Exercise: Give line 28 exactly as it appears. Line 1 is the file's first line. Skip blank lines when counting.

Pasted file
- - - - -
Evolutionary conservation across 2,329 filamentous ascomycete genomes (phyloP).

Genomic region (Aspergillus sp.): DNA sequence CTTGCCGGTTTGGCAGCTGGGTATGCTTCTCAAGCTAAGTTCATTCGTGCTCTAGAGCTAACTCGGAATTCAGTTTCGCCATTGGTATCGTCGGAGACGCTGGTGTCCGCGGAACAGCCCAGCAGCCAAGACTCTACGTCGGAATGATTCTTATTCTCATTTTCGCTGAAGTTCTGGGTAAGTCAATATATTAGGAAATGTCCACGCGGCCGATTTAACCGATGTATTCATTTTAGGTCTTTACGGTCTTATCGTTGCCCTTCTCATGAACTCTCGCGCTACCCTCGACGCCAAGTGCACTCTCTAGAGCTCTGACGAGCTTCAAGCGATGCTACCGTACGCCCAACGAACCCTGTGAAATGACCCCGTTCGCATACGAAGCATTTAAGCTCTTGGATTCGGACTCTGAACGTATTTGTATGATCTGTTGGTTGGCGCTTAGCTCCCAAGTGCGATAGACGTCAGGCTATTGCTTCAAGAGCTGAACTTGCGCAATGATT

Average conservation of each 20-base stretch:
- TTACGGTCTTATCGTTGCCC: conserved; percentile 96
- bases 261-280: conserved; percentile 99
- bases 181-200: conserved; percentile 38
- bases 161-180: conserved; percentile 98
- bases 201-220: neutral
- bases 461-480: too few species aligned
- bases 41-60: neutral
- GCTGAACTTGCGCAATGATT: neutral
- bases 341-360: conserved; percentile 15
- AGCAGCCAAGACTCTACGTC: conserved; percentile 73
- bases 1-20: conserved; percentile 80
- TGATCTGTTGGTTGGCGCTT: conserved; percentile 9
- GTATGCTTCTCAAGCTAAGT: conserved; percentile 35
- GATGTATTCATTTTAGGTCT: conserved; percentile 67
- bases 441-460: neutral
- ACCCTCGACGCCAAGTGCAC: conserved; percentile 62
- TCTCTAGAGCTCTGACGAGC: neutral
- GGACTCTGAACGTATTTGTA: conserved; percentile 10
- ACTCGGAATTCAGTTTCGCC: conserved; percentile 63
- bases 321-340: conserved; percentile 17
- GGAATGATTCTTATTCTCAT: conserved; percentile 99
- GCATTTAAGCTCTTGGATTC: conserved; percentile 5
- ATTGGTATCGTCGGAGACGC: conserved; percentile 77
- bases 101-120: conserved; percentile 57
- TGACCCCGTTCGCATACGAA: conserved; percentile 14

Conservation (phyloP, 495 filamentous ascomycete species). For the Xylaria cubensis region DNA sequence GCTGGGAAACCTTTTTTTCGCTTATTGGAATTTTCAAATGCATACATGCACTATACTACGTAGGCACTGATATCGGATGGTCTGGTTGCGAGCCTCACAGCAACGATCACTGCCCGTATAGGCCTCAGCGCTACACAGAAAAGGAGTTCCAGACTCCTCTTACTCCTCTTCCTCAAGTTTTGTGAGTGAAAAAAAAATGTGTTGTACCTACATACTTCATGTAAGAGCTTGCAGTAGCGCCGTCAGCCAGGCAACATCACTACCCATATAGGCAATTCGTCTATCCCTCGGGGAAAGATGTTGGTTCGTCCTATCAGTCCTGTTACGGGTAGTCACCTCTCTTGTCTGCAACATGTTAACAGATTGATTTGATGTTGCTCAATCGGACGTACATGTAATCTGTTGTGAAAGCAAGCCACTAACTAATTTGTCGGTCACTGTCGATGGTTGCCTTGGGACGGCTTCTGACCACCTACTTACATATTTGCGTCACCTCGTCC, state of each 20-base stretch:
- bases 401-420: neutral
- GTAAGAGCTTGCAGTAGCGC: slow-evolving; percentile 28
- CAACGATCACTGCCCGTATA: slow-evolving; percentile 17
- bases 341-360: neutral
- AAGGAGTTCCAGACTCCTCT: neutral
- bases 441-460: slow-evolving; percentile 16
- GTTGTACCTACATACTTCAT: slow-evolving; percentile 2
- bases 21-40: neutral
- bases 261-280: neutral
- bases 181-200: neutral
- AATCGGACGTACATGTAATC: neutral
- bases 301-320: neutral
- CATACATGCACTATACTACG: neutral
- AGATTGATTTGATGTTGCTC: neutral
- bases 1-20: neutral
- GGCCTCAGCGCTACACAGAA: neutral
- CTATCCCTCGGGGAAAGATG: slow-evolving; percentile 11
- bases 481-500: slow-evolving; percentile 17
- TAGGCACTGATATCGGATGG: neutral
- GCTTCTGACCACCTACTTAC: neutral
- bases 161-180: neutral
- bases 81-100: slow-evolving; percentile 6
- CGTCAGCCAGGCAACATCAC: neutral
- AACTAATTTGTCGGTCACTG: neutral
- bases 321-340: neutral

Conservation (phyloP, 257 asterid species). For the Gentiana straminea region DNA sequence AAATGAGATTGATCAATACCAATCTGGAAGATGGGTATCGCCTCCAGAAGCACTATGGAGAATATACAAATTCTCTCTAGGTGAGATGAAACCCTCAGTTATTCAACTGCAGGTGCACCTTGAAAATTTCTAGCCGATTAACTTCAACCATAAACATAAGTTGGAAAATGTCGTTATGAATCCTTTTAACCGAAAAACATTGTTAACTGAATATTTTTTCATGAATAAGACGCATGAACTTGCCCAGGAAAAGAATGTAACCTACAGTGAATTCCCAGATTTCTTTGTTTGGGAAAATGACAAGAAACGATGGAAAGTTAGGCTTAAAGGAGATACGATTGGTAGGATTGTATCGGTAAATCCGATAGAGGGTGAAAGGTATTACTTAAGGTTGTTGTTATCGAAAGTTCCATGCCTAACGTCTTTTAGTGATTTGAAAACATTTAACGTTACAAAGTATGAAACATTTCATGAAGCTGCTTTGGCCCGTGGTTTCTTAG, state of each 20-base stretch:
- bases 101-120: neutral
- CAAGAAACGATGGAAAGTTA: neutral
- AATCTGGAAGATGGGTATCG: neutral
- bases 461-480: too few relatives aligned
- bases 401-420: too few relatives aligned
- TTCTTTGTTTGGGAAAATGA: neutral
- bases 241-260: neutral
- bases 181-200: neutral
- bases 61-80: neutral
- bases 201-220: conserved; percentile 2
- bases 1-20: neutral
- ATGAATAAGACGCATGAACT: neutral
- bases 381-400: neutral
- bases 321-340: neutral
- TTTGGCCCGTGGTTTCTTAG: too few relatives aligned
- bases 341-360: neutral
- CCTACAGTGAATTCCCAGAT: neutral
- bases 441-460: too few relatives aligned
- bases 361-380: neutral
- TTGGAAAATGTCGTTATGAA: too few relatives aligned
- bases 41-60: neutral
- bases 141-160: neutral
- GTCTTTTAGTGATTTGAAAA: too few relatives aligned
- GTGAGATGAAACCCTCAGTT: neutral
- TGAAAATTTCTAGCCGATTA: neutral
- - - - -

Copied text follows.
- TGACCCCGTTCGCATACGAA: conserved; percentile 14